Listen Up!

From Beyond: An Excellent 9-Minute Year

Once upon a time I fell in love with a band called Thunderkunt...because they were called Thunderkunt. What can I say? I am a man of simple pleasures.

Sadly, that band didn't quite hold its center, and from its decaying orbit send it slowly onto the sun rises From Beyond, helmed by former Kunters Robert McCarthy on guitar and vocals and drummer Richard Beeman. They're joined by former Unknown Locals singer Tony Kaelin on bass.

The debut EP is One Year, and it's 24 minutes of strange, lo-fi metal that dances the line between sludge, speed and even touches of grunge. Stylistically it's very different from the more punk-oriented work of Thunderkunt, with a distinct Black Sabbath influence being the most prevalent but also featuring Layne Stanley's bleak modernism woven amongst the primal approach.

"In a lot of ways, Thunderkunt was actually more of a departure stylistically for me than From Beyond," says McCarthy via e-mail. "Thunderkunt was the culmination of each member's ideas for what a punk band was meant to be.

"I've always wanted to be in a Sabbath-y metal band, it's why I picked up a guitar in the first place, but I've never had the opportunity because most musicians that I've worked with don't feel the same way or approach harder, heavier music the way I do," he adds.

Though much of One Year is solid if not spectacular carny rides through various metallic fun houses, the title track is a truly innovative and powerful tune that deserves having the EP named after it. In fact, I've come to consider the EP a single with three B-sides rather than a true album.

"One Year" is what would happen if you got Edward Ka-Spel, Eddie Vedder and Angus Young in a room, said, "Make it jazz...and fucked up" and came back a week later to see what their skeletons had left you.

Full of a hopeless desperation and slow crawl of doom, it's more like an audio ballet than a conventional song. At almost nine minutes long, it's the lengthiest track on the album, but From Beyond conducts it like a damn Mahler piece. It ebbs and flows amidst cutting guitars and McCarthy's caterwaul in a way that is almost cinematic.

"When I wrote that song in 2011, I had high hopes for 2012, the end of the world, etc.," says McCarthy. "The song is about the end of the world and what would happen to mankind if we became too dependent on soulless machines and not on our own abilities. I initially had this concept of the earth being just a giant revolving coffin, or planetary hearse, heading toward the sun, with the clock counting down until the collision.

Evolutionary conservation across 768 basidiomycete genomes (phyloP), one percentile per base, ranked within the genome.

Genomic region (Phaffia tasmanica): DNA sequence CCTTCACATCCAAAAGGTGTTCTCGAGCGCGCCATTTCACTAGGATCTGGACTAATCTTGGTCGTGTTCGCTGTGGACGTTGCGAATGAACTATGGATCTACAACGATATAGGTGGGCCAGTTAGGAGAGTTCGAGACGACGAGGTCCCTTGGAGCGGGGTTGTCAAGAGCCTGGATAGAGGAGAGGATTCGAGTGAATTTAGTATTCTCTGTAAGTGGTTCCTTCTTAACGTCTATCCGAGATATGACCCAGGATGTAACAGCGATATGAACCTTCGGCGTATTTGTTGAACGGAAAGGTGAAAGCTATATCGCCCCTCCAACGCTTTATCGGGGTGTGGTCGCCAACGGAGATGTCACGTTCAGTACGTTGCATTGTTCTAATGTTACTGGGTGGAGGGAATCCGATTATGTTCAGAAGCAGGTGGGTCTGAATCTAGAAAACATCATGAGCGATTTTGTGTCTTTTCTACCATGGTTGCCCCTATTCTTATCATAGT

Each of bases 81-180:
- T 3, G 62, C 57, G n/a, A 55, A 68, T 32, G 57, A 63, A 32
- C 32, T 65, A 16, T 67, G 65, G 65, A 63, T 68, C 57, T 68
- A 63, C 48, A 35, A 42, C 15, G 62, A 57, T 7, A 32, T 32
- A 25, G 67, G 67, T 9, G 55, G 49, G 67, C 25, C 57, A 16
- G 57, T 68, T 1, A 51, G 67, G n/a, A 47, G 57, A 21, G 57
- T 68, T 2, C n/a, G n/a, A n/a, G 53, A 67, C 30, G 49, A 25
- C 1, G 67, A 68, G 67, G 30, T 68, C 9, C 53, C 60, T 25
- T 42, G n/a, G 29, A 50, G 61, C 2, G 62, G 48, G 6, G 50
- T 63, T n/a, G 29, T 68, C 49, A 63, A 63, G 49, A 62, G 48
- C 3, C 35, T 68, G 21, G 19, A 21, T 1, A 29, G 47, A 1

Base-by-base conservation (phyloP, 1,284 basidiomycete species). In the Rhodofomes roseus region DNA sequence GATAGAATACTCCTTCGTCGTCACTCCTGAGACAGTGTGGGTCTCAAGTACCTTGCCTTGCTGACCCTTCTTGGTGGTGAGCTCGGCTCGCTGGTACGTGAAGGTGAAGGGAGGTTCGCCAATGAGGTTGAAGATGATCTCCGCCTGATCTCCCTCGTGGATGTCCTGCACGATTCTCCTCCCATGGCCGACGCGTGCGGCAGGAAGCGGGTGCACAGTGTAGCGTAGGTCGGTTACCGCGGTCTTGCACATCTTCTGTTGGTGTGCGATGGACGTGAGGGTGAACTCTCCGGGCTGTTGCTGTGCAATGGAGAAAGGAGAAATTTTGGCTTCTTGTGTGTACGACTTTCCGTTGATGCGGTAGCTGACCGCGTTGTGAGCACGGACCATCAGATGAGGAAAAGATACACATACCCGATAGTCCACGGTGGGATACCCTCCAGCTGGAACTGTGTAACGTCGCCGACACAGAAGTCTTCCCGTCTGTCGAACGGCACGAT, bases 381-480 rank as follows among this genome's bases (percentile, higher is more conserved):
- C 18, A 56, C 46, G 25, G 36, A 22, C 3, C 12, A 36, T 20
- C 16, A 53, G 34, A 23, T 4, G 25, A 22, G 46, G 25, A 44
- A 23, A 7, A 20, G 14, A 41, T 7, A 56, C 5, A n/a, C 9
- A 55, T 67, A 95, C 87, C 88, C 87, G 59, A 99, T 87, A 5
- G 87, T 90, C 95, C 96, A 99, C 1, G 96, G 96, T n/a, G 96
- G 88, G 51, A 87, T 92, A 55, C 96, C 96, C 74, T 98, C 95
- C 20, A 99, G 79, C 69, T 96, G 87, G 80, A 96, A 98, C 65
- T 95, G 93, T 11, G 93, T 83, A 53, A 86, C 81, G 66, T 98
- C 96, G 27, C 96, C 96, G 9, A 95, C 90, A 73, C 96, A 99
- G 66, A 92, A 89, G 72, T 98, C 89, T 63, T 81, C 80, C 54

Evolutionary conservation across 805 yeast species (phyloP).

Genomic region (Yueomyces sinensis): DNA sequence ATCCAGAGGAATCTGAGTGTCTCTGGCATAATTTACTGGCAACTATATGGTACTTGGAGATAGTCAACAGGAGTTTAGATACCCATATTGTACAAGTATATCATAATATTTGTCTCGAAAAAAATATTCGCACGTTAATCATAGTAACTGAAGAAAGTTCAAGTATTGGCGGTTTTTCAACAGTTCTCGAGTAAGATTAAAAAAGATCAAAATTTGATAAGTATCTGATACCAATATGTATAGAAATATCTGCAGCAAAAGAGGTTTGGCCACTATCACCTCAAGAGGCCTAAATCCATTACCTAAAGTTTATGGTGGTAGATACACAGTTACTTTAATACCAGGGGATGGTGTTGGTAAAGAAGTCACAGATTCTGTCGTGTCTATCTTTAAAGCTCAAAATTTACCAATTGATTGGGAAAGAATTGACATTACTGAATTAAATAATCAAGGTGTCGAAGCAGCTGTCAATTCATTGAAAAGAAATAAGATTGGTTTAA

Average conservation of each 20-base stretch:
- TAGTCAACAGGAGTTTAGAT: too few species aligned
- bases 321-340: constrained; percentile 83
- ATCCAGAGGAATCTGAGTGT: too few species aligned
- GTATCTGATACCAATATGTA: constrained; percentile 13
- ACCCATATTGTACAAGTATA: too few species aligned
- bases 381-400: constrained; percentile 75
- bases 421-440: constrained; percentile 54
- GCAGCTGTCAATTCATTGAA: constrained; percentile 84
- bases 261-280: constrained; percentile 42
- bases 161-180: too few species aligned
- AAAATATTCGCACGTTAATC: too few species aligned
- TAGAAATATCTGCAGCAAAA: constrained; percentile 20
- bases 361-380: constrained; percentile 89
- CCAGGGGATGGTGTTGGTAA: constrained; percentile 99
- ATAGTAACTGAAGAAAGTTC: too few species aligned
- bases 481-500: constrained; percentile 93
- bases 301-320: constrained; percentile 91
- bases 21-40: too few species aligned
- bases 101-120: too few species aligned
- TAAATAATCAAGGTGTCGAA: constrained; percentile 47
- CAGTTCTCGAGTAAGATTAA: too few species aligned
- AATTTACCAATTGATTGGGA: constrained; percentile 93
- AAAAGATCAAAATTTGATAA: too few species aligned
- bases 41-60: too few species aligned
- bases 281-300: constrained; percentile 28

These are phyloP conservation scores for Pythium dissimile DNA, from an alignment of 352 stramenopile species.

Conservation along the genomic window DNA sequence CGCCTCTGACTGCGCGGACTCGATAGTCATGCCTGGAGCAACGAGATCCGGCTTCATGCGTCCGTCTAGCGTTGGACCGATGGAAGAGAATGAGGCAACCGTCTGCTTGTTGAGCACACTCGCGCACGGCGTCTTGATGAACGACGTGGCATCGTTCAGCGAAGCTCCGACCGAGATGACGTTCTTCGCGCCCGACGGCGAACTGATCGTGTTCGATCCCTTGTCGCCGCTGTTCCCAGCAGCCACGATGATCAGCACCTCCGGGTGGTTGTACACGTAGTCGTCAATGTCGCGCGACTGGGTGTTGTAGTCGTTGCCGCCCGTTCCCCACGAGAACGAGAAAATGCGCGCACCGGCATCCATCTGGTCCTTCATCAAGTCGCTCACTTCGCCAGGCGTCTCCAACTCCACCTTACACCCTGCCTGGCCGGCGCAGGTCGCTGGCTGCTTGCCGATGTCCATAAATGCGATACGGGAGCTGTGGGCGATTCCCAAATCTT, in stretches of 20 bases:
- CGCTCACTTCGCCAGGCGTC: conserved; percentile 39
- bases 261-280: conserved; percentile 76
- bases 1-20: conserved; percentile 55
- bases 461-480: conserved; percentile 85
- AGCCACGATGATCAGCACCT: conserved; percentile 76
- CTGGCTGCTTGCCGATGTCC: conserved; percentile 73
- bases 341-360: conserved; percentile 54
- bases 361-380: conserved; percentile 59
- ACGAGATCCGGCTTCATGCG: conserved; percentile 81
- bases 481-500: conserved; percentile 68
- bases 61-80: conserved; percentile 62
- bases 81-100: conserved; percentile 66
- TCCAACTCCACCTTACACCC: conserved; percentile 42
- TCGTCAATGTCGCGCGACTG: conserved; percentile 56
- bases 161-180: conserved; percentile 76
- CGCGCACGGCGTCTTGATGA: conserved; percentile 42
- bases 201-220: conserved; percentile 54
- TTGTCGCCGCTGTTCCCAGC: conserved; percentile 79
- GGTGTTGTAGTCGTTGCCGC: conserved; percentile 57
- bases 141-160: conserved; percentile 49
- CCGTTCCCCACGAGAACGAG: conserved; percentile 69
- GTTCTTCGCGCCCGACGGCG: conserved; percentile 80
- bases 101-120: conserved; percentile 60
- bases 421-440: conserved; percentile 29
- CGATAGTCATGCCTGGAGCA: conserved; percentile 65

"Musically, the song starts off in traditional doom fashion, but the ending is when things pick up, and we get to show off the more intense noise experimentation that I enjoy," he continues. "I play through an enormous wall of amps and speaker cabinets, and that song gives me the opportunity to turn them up to 12. The end of that song literally makes my hair stand on end; it can be terrifying and disorienting at the same time."

From Beyond is a band that still seems to be finding its feet, and the stark recordings feel more forced than preferred, as with Project Armageddon. Nonetheless, there's some real potential behind the boys, and if some aspiring producer can bottle their lightning, we might have a pretty impressive new metal band to worship.

From Beyond release One Year tonight at Fitzgerald's with St. Vitus, Dixie Witch, Venomous Maximus, Sanctus Bellum, TeXXXas, Pillcrusher and Pushmen.

Follow Rocks Off on Facebook and on Twitter at @HPRocksOff.

KEEP THE HOUSTON PRESS FREE... Since we started the Houston Press, it has been defined as the free, independent voice of Houston, and we'd like to keep it that way. With local media under siege, it's more important than ever for us to rally support behind funding our local journalism. You can help by participating in our "I Support" program, allowing us to keep offering readers access to our incisive coverage of local news, food and culture with no paywalls.
Jef Rouner (not cis, he/him) is a contributing writer who covers politics, pop culture, social justice, video games, and online behavior. He is often a professional annoyance to the ignorant and hurtful.
Contact: Jef Rouner